By C. Dixon, J. Benalcazar, K. Bourgeois, A. Cheng, N. Isic, J. Yelena Imele Itjoko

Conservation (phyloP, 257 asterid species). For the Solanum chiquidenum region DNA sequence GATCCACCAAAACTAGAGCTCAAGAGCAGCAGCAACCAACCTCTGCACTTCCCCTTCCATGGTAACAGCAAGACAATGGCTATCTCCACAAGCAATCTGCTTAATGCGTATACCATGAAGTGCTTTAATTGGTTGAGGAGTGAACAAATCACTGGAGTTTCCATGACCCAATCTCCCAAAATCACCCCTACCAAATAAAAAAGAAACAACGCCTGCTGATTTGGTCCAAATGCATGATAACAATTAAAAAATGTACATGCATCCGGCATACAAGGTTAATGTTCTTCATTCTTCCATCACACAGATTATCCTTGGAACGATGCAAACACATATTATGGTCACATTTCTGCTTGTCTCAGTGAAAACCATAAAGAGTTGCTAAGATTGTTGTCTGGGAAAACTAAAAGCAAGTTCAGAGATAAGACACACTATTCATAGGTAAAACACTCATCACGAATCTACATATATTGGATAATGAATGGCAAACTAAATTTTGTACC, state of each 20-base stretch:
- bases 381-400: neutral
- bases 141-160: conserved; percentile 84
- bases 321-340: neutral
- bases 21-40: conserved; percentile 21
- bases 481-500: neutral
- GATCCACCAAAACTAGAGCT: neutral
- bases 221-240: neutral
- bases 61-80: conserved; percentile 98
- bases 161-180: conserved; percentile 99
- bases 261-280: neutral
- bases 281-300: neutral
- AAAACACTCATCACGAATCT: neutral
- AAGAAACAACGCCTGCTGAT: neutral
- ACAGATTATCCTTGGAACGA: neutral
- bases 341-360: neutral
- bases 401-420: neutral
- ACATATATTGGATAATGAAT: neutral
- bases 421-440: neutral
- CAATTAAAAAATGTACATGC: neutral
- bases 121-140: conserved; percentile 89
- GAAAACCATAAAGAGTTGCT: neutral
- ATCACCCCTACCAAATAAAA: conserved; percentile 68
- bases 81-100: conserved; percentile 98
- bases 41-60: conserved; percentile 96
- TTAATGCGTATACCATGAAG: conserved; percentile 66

7-year-old African-American male brought to ED by his mother with peeling rash to face, axilla, and groin, onset one day. Mother reported abdominal pain, nausea, and three episodes of vomiting for two days prior, and decreased urine output from umbilical urostomy, which appeared in well-cared for condition. Patient afebrile on arrival, tolerating oral fluids only. Historyincluded obstructive uropathy with posterior urethral valves removed, stage 3 chronic kidney disease (CKD), and neurogenic bladder. Prior hospitalization for urosepsis and fecal impaction, with surgical intervention after colonoscopy revealed embedded glass, carpet, nail clippings, and pistachio shells in rectal wall, with epidermal abrasions surrounding the anal sphincter. Current medications included amlodipine and oxybutynin. Bloodwork revealed elevated WBCs, creatine, ESR, lactate, and C-reactive protein, with decreased sodium and chloride. Urinalysis revealed presence of nitrites, bacteria, WBCs/RBCs, and leukocyte esterase. Abdominal CT identified marked amount of stool in rectum with thickening of the sigmoid colon and rectum. IV fluids and antibiotics started prior to transfer to PICU. Inpatient initiation of successful bowel protocol upon admission. Patient transitioned to spot dosing of Vancomycin and Meropenem for impaired renal function. Allergy consult suggested Triamcinolone for skin rash, deemed exfoliative dermatitis secondary to drugs/infection. ID consult diagnosed skin rash compatible with staphylococcus scalded skin syndrome (SSSS), initiated Ceftaroline to cover MRSA/gram negative bacteria, discontinued Vancomycin and meropenem. Patient’s bloodwork returned to baseline, and symptoms gradually improved. Through careful interdisciplinary assessment, what initially presented as possible child abuse ended in successful diagnosis of SSSS. Thorough elimination of differential diagnosesincluding Steven-Johnson Syndrome, exfoliative dermatitis, Kawasaki’s disease, and bacterial v. physical origin of skin condition was key in correctly identifying and treating this patient’s condition. While considering the patient as a whole yields invaluable information, it is equally as important to follow presentation, history, and diagnostics to prevent biased diagnoses.